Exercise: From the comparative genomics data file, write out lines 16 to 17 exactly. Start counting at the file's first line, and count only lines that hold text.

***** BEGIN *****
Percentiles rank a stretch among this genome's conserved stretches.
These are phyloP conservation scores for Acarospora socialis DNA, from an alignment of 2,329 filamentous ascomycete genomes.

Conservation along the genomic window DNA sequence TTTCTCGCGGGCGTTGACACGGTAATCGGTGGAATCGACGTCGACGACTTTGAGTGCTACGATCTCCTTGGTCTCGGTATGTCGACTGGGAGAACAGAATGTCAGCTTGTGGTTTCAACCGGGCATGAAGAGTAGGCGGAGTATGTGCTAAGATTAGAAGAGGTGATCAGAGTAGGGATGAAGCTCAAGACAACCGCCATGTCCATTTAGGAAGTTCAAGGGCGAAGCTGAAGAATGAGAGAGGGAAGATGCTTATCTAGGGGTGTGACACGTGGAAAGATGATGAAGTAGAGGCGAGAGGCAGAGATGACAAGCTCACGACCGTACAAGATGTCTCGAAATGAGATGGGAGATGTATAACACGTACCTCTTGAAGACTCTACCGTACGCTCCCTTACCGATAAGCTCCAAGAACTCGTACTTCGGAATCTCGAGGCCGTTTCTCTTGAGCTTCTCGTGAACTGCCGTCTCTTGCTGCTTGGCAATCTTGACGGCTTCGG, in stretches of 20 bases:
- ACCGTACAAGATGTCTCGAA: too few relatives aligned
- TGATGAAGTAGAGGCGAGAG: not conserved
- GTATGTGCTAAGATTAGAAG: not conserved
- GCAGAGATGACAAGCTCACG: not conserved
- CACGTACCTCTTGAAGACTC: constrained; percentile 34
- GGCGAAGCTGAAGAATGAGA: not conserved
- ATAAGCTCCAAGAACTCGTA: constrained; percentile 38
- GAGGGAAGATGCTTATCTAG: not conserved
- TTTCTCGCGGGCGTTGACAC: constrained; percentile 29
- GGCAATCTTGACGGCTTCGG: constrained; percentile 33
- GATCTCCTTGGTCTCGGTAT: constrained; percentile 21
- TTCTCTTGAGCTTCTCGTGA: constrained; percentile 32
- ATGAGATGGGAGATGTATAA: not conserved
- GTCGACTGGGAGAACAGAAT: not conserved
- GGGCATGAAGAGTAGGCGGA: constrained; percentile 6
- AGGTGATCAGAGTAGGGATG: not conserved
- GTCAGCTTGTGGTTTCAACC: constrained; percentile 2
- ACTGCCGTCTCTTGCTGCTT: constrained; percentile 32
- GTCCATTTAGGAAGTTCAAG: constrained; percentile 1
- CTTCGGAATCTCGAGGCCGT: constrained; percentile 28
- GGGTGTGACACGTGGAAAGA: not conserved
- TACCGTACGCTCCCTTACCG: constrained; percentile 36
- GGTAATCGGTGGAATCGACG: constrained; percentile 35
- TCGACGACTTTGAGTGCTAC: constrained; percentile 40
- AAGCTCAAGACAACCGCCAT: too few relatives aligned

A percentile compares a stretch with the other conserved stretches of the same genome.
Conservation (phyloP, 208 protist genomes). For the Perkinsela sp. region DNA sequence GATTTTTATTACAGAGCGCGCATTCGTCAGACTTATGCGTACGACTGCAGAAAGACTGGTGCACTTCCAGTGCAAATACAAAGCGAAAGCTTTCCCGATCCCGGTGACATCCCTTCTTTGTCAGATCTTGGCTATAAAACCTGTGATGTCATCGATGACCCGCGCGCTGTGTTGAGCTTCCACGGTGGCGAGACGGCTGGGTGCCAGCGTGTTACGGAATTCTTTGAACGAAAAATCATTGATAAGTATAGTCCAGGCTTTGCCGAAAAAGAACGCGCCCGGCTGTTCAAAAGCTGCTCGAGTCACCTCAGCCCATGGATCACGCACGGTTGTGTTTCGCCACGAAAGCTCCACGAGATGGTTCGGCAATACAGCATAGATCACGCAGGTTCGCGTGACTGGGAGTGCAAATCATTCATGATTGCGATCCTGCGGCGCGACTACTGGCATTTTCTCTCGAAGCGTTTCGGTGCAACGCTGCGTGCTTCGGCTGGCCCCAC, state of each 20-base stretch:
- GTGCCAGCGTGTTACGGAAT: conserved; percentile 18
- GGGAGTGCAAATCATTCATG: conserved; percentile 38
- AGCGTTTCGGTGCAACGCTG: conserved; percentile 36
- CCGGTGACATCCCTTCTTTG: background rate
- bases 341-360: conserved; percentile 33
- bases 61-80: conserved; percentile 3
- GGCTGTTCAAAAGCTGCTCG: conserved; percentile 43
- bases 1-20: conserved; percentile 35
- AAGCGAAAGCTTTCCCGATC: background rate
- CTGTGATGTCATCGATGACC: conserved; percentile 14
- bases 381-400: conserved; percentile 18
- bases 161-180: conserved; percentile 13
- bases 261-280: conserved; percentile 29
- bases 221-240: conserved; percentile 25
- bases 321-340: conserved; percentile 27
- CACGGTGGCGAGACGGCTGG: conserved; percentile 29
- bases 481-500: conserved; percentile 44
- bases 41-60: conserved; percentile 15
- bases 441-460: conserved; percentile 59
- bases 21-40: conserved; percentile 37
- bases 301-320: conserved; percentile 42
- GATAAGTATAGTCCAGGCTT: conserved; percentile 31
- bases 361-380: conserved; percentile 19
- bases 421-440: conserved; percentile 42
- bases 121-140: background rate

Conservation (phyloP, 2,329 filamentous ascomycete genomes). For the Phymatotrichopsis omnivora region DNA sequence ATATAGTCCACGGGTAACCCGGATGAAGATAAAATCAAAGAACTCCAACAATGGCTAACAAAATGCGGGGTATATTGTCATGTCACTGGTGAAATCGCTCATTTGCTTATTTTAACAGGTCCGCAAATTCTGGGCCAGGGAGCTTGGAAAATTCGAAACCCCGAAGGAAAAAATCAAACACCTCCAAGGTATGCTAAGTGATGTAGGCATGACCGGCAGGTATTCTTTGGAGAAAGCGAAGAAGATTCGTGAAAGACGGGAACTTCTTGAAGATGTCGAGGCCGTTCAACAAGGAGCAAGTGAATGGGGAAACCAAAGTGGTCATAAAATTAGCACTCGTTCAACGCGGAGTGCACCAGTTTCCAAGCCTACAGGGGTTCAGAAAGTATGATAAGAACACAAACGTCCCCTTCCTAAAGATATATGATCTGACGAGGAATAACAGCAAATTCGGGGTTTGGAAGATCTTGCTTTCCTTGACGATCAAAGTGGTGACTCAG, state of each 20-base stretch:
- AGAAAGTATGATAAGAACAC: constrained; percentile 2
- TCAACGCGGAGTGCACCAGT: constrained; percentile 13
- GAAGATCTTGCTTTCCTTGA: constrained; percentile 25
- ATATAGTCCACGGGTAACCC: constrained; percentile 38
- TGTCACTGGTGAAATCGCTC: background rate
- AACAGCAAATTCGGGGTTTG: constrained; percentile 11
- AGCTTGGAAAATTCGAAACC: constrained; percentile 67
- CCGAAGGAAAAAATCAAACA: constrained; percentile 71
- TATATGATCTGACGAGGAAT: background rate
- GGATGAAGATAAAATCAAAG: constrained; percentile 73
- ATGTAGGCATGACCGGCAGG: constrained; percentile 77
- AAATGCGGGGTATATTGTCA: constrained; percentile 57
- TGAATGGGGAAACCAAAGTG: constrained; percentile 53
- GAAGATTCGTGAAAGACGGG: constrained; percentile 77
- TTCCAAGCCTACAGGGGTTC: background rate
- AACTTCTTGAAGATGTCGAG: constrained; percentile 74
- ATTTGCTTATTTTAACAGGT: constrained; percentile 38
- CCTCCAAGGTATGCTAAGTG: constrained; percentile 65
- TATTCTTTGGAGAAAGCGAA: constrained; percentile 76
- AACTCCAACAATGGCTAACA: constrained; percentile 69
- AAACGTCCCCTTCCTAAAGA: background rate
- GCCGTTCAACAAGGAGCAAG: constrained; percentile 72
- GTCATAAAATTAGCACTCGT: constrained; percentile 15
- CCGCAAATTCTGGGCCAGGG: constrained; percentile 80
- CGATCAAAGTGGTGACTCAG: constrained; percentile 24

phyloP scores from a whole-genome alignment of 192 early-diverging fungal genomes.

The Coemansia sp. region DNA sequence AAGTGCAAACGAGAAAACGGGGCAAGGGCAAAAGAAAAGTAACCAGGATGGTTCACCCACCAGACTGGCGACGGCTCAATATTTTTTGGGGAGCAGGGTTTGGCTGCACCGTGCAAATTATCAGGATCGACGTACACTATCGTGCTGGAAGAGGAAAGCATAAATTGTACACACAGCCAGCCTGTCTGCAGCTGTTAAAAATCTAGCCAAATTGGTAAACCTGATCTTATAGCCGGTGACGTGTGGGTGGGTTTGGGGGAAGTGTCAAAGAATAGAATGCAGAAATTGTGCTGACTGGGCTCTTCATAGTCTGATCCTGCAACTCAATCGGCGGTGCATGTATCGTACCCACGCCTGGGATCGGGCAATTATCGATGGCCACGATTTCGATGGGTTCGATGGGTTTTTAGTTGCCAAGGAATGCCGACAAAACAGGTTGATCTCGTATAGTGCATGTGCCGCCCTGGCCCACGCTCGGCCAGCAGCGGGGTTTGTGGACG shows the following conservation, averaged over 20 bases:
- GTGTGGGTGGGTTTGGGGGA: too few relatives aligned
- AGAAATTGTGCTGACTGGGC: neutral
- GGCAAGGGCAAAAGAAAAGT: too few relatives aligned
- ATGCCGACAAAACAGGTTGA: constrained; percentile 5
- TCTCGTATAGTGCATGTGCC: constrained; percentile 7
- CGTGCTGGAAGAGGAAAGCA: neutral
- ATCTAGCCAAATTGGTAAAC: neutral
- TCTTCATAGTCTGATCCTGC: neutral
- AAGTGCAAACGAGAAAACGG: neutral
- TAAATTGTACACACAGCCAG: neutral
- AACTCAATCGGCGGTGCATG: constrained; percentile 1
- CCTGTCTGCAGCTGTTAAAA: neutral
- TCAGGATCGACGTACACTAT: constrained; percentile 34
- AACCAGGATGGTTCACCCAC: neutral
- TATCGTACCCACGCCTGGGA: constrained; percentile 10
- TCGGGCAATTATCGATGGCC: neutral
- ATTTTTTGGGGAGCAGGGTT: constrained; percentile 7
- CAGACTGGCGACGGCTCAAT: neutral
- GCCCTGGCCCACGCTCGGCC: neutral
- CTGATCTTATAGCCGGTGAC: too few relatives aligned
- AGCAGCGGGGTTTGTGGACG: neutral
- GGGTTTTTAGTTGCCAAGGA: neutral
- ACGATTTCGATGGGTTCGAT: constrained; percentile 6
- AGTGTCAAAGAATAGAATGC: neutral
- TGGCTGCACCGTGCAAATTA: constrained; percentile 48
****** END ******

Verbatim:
- ATGAGATGGGAGATGTATAA: not conserved
- GTCGACTGGGAGAACAGAAT: not conserved